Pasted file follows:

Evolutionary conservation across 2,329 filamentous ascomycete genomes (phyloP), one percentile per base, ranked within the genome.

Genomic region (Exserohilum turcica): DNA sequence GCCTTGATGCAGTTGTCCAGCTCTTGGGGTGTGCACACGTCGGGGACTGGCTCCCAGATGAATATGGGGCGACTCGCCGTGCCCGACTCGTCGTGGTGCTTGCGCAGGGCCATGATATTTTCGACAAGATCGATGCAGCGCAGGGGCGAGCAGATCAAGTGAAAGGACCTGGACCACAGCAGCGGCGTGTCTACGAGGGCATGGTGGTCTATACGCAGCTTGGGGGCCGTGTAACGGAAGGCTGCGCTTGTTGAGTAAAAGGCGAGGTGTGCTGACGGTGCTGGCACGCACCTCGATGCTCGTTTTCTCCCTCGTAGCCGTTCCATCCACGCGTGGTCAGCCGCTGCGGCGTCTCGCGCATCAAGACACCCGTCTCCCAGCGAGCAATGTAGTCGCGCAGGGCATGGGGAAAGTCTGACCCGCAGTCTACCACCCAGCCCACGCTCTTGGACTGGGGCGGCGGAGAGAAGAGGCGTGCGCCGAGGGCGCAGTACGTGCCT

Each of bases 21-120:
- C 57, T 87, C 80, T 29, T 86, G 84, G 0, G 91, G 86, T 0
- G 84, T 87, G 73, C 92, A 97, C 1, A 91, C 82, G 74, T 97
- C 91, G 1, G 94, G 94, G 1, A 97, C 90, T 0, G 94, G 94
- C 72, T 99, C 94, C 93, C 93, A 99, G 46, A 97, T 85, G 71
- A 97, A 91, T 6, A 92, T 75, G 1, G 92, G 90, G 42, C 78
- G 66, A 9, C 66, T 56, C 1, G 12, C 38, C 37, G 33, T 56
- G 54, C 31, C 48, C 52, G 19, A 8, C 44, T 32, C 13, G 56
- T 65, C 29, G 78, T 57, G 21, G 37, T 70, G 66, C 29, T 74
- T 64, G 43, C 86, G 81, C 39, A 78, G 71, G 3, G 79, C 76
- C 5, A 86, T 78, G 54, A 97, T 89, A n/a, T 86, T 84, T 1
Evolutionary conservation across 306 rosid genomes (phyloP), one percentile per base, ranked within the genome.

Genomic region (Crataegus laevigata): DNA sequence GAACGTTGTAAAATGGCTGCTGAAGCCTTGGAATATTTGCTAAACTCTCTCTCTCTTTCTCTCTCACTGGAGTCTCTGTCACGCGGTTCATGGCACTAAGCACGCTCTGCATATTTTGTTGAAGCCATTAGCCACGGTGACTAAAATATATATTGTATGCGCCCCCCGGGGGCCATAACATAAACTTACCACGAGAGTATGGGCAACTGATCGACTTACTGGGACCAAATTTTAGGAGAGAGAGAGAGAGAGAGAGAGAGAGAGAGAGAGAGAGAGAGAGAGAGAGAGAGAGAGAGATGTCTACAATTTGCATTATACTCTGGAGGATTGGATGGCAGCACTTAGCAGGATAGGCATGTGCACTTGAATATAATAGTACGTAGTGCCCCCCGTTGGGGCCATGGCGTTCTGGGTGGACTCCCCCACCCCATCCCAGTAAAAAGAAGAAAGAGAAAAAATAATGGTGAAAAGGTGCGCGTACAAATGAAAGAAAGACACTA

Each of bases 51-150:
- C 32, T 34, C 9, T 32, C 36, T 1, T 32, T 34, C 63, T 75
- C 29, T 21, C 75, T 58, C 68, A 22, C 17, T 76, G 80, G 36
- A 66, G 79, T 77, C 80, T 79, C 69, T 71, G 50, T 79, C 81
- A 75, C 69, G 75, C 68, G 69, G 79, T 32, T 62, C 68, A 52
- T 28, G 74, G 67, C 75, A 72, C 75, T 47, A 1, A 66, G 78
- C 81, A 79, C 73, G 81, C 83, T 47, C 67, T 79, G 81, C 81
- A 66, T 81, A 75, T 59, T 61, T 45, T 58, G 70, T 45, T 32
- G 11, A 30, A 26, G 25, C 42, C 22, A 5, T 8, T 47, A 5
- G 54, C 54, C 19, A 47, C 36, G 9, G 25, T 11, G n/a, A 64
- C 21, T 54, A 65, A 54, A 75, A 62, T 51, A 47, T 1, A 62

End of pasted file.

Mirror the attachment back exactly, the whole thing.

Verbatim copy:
Evolutionary conservation across 2,329 filamentous ascomycete genomes (phyloP), one percentile per base, ranked within the genome.

Genomic region (Exserohilum turcica): DNA sequence GCCTTGATGCAGTTGTCCAGCTCTTGGGGTGTGCACACGTCGGGGACTGGCTCCCAGATGAATATGGGGCGACTCGCCGTGCCCGACTCGTCGTGGTGCTTGCGCAGGGCCATGATATTTTCGACAAGATCGATGCAGCGCAGGGGCGAGCAGATCAAGTGAAAGGACCTGGACCACAGCAGCGGCGTGTCTACGAGGGCATGGTGGTCTATACGCAGCTTGGGGGCCGTGTAACGGAAGGCTGCGCTTGTTGAGTAAAAGGCGAGGTGTGCTGACGGTGCTGGCACGCACCTCGATGCTCGTTTTCTCCCTCGTAGCCGTTCCATCCACGCGTGGTCAGCCGCTGCGGCGTCTCGCGCATCAAGACACCCGTCTCCCAGCGAGCAATGTAGTCGCGCAGGGCATGGGGAAAGTCTGACCCGCAGTCTACCACCCAGCCCACGCTCTTGGACTGGGGCGGCGGAGAGAAGAGGCGTGCGCCGAGGGCGCAGTACGTGCCT

Each of bases 21-120:
- C 57, T 87, C 80, T 29, T 86, G 84, G 0, G 91, G 86, T 0
- G 84, T 87, G 73, C 92, A 97, C 1, A 91, C 82, G 74, T 97
- C 91, G 1, G 94, G 94, G 1, A 97, C 90, T 0, G 94, G 94
- C 72, T 99, C 94, C 93, C 93, A 99, G 46, A 97, T 85, G 71
- A 97, A 91, T 6, A 92, T 75, G 1, G 92, G 90, G 42, C 78
- G 66, A 9, C 66, T 56, C 1, G 12, C 38, C 37, G 33, T 56
- G 54, C 31, C 48, C 52, G 19, A 8, C 44, T 32, C 13, G 56
- T 65, C 29, G 78, T 57, G 21, G 37, T 70, G 66, C 29, T 74
- T 64, G 43, C 86, G 81, C 39, A 78, G 71, G 3, G 79, C 76
- C 5, A 86, T 78, G 54, A 97, T 89, A n/a, T 86, T 84, T 1
Evolutionary conservation across 306 rosid genomes (phyloP), one percentile per base, ranked within the genome.

Genomic region (Crataegus laevigata): DNA sequence GAACGTTGTAAAATGGCTGCTGAAGCCTTGGAATATTTGCTAAACTCTCTCTCTCTTTCTCTCTCACTGGAGTCTCTGTCACGCGGTTCATGGCACTAAGCACGCTCTGCATATTTTGTTGAAGCCATTAGCCACGGTGACTAAAATATATATTGTATGCGCCCCCCGGGGGCCATAACATAAACTTACCACGAGAGTATGGGCAACTGATCGACTTACTGGGACCAAATTTTAGGAGAGAGAGAGAGAGAGAGAGAGAGAGAGAGAGAGAGAGAGAGAGAGAGAGAGAGAGAGAGATGTCTACAATTTGCATTATACTCTGGAGGATTGGATGGCAGCACTTAGCAGGATAGGCATGTGCACTTGAATATAATAGTACGTAGTGCCCCCCGTTGGGGCCATGGCGTTCTGGGTGGACTCCCCCACCCCATCCCAGTAAAAAGAAGAAAGAGAAAAAATAATGGTGAAAAGGTGCGCGTACAAATGAAAGAAAGACACTA

Each of bases 51-150:
- C 32, T 34, C 9, T 32, C 36, T 1, T 32, T 34, C 63, T 75
- C 29, T 21, C 75, T 58, C 68, A 22, C 17, T 76, G 80, G 36
- A 66, G 79, T 77, C 80, T 79, C 69, T 71, G 50, T 79, C 81
- A 75, C 69, G 75, C 68, G 69, G 79, T 32, T 62, C 68, A 52
- T 28, G 74, G 67, C 75, A 72, C 75, T 47, A 1, A 66, G 78
- C 81, A 79, C 73, G 81, C 83, T 47, C 67, T 79, G 81, C 81
- A 66, T 81, A 75, T 59, T 61, T 45, T 58, G 70, T 45, T 32
- G 11, A 30, A 26, G 25, C 42, C 22, A 5, T 8, T 47, A 5
- G 54, C 54, C 19, A 47, C 36, G 9, G 25, T 11, G n/a, A 64
- C 21, T 54, A 65, A 54, A 75, A 62, T 51, A 47, T 1, A 62